It is a form of self-consciousness training that cultivates present-moment awareness and helps you accept life exactly as it is – without any judgments or labels.

According to a 2014 study, the minds of people who suffer from depression tend to wander a lot. That’s when ruminative thoughts specific to this condition begin to take root, generating negativity and pessimism.

With mindfulness meditation, you learn to practice awareness and give shape to your thoughts, thus preventing your mind from drifting towards darker places.

A meta-analysis on the efficacy of mindfulness-based cognitive therapy revealed this practice proves to be “efficacious as a treatment for relapse prevention for those with recurrent depression, particularly those with more pronounced residual symptoms.

If you’re thinking about adding mindfulness meditation to your daily routine, check out Headspace or Calm.

Managing Depression without Medication - Counselling in Melbourne

#2 Physical Activity

Physical activity is generally perceived as an effective strategy for people suffering from mood disorders. Many specialists strongly support physical activity and its benefits in treating depression, even though some claim that exercising only has a placebo effect and does not really improve the overall mood of depression sufferers.

To clear away any shred of doubt, let’s look at what science has to say.

In a recent meta-analysis, researchers concluded that “exercise has a large and significant antidepressant effect in people with depression.

But how exactly does exercising impact depression?

After about half an hour of low-to-medium physical activity, the brain releases endorphins which generate a state of wakefulness and well-being. Since emotional support is vital in the process of healing, perhaps you should consider getting involved in team sports.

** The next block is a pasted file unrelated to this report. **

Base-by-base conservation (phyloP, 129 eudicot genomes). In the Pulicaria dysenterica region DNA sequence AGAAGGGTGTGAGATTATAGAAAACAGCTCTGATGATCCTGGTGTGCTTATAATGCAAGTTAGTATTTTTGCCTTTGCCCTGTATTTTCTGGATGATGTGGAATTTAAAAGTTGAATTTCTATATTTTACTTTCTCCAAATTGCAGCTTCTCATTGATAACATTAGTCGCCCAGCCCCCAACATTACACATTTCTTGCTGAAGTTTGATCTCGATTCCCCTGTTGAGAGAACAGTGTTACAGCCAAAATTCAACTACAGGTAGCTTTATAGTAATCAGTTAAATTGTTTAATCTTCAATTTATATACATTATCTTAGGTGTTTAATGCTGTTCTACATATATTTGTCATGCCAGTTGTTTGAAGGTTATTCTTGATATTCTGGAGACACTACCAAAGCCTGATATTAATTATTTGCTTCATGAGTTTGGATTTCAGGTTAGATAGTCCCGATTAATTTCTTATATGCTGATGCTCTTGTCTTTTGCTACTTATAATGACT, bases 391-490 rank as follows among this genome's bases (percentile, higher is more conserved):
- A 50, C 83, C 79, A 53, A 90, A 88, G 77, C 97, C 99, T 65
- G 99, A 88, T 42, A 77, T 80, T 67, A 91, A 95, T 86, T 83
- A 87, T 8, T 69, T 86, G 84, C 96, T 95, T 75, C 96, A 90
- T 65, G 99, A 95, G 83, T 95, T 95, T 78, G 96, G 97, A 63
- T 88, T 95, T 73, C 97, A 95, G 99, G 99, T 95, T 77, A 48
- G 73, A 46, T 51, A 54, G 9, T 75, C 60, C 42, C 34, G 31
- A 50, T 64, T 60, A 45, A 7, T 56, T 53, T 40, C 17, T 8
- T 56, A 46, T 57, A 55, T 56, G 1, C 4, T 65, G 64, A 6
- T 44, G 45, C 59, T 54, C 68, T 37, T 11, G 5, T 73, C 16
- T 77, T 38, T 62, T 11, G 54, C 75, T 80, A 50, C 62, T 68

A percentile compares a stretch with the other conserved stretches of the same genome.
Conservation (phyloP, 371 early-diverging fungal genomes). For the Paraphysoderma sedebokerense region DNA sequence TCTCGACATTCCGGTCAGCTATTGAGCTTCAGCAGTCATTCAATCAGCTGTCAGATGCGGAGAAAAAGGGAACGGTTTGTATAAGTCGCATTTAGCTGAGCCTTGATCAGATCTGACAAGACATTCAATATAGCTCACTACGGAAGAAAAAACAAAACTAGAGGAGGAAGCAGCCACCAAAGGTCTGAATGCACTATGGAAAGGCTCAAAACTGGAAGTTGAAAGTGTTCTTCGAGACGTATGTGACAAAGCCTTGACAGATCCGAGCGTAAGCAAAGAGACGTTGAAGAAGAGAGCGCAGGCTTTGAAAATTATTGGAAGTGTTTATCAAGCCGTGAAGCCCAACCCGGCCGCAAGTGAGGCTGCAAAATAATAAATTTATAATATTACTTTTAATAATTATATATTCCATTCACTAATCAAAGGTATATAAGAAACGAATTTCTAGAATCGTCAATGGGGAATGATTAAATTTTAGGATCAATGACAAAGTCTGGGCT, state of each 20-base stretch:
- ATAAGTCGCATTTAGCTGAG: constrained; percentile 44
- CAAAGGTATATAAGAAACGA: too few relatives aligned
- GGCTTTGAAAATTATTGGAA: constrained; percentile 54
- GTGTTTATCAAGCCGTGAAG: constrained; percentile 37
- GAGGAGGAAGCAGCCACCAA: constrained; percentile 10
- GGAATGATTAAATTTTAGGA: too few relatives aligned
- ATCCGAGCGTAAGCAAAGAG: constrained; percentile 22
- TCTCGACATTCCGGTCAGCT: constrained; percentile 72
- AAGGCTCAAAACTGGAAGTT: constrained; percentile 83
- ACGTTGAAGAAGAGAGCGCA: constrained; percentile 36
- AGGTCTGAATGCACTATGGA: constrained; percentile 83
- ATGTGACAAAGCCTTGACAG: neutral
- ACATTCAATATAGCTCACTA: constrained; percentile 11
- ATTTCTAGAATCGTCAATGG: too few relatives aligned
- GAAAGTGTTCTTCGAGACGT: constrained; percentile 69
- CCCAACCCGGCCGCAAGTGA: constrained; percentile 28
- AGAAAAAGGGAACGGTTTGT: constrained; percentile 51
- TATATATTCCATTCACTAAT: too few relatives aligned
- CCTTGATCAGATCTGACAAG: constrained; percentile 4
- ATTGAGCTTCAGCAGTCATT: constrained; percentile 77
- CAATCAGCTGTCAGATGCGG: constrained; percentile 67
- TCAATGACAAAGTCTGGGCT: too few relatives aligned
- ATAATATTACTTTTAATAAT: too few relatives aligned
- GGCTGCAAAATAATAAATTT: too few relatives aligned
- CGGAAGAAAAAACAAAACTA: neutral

So, get off the couch and sweat your depression away!

#3 Healthy Eating Habits

Depression and nutrition influence each other. As one article clearly states, “the diet-depression relationship is very complex and even maybe of bidirectional nature.

In fact, the same article highlights that “growing evidence suggests a potential role of nutrition in the development, course, and treatment of depression, whereas present depressive symptoms may also predict the development of an unhealthy lifestyle including poor diet quality.

Loss of appetite is one of the primary symptoms of depression. When you don’t eat enough, your body is deprived of crucial nutrients that give you the energy and ‘push’ to maintain an active lifestyle. As a result, you spend all day in bed, doing nothing and feeling sorry for yourself.

To keep yourself healthy (physically and mentally), try to eat three meals a day and diversify your diet. Stay away from junk food and eat as many fruits and vegetables as possible.

Keep depression in check by meditating, getting physically active and eating healthy!

If you need further help regarding any mental health issues, contact us today to arrange your appointment.

About the editor, Dr Malcolm Winstanley-Cross

I am a Registered Psychologist with AHPRA’s Psychology Board of Australia and a Chartered Counselling Psychologist with the British Psychological Society, UK. My formal training began with a B.A. in Psychology and Welfare at Charles Sturt University, and B.A. (Hons) Psychology from the University of Wollongong. I then progressed to the M.A. (Hons) Clinical Psychology at the same university before moving to the UK to undertake a PhD in Psychology from City, University of London.

Find out more about Dr Malcolm Winstanley-Cross